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  • Friday, 21 June 2024
Papaklass Responds to Nashito Kulala’s Critique on Kao Denero’s 'Heroes' Album

Papaklass Responds to Nashito Kulala’s Critique on Kao Denero’s 'Heroes' Album

On May 23, 2024, Sierra Leonean musician Papaklass responded to recent statements made by renowned music producer Nashito Kulala regarding the production quality of Kao Denero’s latest album, "Heroes." In a Facebook post, Papaklass addressed the critique, offering his perspective on the broader implications for the Sierra Leone music industry.


Nashito Kulala had publicly criticized the mixing and mastering of the "Heroes" album, suggesting that it did not meet professional standards. While Papaklass did not entirely align himself with Kulala’s viewpoint, he emphasized the necessity of constructive criticism to foster growth in the music production landscape of Sierra Leone.


Papaklass underscored the importance of embracing production criticism to achieve higher standards in music production. He argued that for Sierra Leonean musicians to succeed on international stages, they must be willing to step out of their comfort zones and adapt to global production standards.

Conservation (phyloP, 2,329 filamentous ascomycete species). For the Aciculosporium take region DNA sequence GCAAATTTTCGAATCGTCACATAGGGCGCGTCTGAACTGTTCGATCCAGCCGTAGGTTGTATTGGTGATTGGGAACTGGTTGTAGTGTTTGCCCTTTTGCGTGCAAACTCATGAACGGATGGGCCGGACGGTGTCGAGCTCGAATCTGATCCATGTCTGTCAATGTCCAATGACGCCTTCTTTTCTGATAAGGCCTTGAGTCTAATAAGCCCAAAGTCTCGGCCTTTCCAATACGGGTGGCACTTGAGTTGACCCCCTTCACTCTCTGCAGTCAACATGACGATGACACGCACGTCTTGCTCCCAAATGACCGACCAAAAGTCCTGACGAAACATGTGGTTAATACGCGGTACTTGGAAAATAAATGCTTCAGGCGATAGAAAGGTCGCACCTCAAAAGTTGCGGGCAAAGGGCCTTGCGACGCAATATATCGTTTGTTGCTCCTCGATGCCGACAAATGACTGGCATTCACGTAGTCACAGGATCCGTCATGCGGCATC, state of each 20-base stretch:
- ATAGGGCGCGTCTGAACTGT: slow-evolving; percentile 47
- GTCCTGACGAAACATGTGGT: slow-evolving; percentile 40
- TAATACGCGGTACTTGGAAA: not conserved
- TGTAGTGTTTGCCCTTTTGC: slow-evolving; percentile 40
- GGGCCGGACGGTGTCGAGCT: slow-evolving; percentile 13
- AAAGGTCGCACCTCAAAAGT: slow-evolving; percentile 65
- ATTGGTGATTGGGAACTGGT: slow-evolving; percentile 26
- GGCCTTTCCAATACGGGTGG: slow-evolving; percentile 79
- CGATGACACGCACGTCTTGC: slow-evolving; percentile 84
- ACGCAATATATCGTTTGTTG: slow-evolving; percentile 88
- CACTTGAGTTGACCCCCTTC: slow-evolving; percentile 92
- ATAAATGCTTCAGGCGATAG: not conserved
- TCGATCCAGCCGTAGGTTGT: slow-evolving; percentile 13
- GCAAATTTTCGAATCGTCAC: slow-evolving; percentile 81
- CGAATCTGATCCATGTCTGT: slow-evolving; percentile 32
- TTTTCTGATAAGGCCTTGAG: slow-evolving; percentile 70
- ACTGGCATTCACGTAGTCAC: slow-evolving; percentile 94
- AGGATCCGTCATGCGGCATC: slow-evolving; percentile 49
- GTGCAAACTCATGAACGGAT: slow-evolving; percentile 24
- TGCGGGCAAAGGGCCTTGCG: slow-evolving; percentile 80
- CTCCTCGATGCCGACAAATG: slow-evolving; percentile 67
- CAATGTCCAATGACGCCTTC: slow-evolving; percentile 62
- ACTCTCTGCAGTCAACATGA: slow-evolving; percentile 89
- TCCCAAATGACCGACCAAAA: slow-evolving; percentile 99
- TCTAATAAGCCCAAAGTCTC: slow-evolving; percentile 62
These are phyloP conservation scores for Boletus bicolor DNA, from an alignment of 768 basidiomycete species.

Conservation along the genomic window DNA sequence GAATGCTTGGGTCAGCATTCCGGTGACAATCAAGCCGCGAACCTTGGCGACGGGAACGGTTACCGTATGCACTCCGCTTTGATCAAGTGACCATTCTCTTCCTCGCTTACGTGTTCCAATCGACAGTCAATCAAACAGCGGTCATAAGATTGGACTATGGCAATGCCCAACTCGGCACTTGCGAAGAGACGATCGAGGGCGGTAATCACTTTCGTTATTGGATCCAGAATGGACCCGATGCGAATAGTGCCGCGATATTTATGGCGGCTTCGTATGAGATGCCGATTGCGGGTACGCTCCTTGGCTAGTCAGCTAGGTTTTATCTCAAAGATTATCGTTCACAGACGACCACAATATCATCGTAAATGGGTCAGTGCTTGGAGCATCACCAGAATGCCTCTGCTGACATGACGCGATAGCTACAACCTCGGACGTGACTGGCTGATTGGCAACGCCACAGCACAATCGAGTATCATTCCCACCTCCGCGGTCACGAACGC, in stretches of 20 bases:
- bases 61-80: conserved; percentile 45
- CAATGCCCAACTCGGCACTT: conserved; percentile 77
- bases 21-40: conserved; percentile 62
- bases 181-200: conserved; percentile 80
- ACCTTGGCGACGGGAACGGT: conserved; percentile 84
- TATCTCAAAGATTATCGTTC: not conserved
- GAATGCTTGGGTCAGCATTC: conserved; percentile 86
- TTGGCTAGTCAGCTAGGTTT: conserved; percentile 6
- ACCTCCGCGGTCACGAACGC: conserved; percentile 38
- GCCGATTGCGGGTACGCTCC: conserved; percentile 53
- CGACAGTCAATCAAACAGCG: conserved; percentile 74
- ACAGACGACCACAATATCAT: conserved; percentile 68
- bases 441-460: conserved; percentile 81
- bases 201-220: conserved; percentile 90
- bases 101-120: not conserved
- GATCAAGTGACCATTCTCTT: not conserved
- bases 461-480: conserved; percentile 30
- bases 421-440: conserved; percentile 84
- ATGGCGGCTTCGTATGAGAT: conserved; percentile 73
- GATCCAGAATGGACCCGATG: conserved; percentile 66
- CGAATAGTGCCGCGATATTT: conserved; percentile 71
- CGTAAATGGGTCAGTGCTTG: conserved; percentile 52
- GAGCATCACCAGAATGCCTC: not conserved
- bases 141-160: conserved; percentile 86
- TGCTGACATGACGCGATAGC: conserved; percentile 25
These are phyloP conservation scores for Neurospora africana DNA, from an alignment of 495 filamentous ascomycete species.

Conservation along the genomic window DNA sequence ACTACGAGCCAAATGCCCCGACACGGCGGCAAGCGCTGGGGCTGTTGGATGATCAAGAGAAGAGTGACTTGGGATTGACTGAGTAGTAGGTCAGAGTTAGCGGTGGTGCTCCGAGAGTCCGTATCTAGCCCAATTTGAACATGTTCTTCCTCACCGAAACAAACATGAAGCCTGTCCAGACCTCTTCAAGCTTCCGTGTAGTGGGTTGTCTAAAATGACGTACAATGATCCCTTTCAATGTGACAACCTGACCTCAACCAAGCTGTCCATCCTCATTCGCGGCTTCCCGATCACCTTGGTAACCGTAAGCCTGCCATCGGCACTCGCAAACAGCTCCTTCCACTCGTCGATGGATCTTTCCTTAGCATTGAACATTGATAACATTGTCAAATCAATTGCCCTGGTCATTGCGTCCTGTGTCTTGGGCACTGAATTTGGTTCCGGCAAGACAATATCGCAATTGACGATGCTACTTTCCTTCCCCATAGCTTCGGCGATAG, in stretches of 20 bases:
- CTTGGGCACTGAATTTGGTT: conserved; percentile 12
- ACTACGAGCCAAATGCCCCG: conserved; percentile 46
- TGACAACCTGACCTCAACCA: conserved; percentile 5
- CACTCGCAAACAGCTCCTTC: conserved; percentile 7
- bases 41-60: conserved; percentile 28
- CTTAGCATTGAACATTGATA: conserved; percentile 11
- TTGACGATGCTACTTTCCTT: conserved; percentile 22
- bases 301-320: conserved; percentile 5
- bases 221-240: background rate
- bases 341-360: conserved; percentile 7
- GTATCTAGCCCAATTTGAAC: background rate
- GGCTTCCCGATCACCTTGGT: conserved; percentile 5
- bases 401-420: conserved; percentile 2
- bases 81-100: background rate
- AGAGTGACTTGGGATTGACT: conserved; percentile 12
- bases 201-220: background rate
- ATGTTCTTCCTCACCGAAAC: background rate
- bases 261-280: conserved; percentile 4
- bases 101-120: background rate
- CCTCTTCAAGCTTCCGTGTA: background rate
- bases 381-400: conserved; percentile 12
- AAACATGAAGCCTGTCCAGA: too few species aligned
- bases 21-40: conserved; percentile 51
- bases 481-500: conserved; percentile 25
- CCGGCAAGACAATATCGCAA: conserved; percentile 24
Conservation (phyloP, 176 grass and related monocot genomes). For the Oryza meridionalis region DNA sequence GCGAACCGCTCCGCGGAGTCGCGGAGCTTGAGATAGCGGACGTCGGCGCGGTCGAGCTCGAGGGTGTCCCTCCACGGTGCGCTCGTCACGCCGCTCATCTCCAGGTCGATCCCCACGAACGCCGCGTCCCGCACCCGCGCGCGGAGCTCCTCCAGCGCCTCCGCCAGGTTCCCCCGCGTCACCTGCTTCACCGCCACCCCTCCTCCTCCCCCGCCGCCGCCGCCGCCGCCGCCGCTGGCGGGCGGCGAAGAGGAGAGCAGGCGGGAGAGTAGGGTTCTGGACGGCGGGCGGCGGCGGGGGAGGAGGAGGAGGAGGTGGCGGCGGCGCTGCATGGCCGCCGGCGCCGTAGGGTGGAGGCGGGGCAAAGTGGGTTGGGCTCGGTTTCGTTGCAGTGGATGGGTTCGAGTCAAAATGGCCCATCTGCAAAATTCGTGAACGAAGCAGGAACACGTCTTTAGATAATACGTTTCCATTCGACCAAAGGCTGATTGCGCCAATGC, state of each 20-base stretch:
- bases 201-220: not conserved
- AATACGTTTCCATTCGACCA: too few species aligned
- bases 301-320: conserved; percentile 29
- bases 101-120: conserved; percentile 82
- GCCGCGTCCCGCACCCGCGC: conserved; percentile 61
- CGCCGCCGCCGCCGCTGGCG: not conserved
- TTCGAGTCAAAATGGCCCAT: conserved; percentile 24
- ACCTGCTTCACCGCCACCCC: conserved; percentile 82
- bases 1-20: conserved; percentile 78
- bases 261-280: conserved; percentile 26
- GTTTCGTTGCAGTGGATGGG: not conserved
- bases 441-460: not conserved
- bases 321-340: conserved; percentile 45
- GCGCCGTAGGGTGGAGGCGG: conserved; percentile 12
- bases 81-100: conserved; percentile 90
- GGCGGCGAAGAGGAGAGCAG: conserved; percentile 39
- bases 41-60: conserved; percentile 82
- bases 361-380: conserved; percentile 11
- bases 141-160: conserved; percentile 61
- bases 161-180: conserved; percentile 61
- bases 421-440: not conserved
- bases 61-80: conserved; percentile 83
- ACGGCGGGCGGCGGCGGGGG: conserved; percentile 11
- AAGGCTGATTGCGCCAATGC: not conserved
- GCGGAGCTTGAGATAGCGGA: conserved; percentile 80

He highlighted a key area of concern in music production: the division of tasks. According to Papaklass, the mixing of instruments and vocals should ideally be handled separately and, if possible, by different sound engineers. This specialization ensures a higher quality of production as it allows experts to focus on their areas of strength.


Furthermore, Papaklass pointed out a prevalent issue in the industry where some producers and engineers are reluctant to allow their work to be reworked or improved by others. He described this attitude as detrimental to the industry’s growth, as it prevents collaborative efforts that could enhance the overall quality of music production.


In his concluding remarks, Papaklass emphasized the importance of musicians gaining knowledge about sound engineering in addition to honing their lyrical skills. He believes that a well-rounded understanding of both aspects can lead to better decision-making and more refined musical outputs.


Papaklass’s response reflects a broader dialogue within the Sierra Leonean music community about the standards of production and the willingness to accept and act on feedback for improvement. His comments suggest a path forward where collaboration and specialization are key to achieving excellence and gaining international recognition.


By addressing these issues, Papaklass hopes to inspire a shift in mindset among his peers, encouraging them to adopt practices that align with global standards. This, he believes, is crucial for the advancement of Sierra Leone’s music industry and its artists’ success on the world stage.


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